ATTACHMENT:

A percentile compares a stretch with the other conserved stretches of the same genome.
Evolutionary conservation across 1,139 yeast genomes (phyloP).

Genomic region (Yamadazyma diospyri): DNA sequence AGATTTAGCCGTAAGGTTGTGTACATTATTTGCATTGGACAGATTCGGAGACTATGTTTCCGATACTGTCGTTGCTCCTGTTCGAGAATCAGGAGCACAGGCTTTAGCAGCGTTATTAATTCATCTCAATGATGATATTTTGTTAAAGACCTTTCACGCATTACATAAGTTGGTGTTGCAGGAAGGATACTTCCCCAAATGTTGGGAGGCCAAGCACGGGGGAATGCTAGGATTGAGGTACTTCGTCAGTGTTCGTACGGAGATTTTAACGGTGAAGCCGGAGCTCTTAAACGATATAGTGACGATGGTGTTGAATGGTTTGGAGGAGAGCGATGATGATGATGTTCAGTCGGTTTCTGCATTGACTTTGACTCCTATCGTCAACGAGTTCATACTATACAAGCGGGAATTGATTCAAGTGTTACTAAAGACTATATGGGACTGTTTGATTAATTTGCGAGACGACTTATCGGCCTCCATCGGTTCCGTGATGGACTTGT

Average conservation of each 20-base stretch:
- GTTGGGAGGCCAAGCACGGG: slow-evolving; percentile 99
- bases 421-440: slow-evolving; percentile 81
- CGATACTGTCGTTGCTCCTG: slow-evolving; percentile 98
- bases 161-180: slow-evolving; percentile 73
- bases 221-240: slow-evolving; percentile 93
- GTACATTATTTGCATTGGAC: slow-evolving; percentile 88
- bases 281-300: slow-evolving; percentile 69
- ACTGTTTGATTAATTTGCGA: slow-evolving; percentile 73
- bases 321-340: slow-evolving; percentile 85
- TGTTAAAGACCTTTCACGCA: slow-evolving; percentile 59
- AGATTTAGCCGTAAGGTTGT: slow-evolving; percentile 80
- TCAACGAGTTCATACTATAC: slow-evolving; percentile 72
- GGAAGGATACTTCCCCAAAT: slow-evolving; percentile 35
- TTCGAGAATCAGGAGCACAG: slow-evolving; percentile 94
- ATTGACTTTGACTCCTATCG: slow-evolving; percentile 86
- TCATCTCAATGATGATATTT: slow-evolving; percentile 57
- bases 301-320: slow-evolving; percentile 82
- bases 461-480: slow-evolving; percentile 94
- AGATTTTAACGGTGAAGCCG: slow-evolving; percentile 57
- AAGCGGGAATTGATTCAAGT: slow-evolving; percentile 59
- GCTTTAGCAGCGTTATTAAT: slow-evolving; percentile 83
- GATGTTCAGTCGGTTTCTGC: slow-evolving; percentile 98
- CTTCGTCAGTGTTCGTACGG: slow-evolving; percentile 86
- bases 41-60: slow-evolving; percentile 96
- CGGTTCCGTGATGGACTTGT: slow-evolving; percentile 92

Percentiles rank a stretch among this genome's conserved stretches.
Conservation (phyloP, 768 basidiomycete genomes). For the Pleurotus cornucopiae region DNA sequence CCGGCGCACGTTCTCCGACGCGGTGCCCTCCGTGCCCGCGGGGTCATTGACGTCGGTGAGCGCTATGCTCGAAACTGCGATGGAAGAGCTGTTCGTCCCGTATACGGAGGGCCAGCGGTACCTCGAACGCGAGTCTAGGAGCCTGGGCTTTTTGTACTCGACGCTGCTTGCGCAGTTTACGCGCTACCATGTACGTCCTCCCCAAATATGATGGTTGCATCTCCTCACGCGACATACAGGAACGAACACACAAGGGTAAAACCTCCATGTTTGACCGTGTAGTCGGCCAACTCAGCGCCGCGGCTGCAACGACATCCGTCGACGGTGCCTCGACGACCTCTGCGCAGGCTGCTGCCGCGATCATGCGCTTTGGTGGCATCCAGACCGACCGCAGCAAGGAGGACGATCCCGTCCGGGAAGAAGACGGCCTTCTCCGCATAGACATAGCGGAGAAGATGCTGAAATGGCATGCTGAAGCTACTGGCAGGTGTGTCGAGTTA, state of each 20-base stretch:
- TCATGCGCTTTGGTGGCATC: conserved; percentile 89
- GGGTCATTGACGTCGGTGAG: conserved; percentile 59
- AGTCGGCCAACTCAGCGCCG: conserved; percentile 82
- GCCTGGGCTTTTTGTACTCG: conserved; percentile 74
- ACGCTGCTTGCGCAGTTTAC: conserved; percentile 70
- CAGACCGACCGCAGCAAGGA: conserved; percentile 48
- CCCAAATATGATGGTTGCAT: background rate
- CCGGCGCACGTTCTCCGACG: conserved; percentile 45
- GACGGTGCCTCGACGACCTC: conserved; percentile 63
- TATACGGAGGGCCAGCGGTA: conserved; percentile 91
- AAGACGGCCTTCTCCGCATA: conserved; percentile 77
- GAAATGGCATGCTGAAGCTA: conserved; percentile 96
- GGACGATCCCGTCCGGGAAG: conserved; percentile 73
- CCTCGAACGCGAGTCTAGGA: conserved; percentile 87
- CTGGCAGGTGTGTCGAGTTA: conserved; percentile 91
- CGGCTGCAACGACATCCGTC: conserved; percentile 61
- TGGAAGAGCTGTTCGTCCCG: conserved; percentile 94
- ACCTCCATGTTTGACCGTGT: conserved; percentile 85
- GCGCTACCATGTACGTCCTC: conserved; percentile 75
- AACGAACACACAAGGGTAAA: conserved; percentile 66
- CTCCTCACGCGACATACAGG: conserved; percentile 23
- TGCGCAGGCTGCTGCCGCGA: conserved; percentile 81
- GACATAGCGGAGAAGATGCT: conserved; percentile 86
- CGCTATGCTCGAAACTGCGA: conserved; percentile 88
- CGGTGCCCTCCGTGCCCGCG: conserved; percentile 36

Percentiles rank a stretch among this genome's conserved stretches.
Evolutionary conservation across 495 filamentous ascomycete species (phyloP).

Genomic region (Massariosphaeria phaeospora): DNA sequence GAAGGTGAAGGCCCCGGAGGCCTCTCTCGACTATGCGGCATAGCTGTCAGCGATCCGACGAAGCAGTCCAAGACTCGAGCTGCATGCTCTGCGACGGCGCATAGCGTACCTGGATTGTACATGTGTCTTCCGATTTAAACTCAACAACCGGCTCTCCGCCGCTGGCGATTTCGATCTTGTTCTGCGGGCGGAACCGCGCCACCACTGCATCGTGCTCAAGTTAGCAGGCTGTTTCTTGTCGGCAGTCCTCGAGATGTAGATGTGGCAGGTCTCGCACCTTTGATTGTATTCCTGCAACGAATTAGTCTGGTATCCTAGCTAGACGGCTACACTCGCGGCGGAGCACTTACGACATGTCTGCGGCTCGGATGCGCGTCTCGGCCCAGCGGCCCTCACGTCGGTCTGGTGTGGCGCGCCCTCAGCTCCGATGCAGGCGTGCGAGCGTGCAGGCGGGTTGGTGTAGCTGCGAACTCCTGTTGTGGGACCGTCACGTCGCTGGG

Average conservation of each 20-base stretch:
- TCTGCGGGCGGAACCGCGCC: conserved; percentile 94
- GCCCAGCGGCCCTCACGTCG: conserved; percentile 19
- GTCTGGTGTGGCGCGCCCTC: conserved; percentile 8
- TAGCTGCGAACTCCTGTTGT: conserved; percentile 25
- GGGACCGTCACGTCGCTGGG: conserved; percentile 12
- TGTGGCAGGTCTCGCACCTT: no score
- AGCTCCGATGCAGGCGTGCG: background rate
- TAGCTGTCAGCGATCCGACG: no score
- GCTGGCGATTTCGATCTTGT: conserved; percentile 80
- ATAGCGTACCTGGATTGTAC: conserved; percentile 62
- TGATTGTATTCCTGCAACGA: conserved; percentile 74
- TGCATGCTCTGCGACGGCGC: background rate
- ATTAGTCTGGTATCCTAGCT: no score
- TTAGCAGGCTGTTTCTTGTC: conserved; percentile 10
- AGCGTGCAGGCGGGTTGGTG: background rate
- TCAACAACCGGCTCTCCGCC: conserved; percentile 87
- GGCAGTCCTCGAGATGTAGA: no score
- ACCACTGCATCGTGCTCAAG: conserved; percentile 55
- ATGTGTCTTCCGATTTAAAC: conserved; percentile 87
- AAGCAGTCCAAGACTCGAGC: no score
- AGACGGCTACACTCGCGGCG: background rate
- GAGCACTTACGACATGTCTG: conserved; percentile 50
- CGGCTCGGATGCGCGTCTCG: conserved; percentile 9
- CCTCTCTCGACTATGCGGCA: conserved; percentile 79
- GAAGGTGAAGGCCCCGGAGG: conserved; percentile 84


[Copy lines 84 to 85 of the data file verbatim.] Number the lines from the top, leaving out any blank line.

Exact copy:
- CCTCTCTCGACTATGCGGCA: conserved; percentile 79
- GAAGGTGAAGGCCCCGGAGG: conserved; percentile 84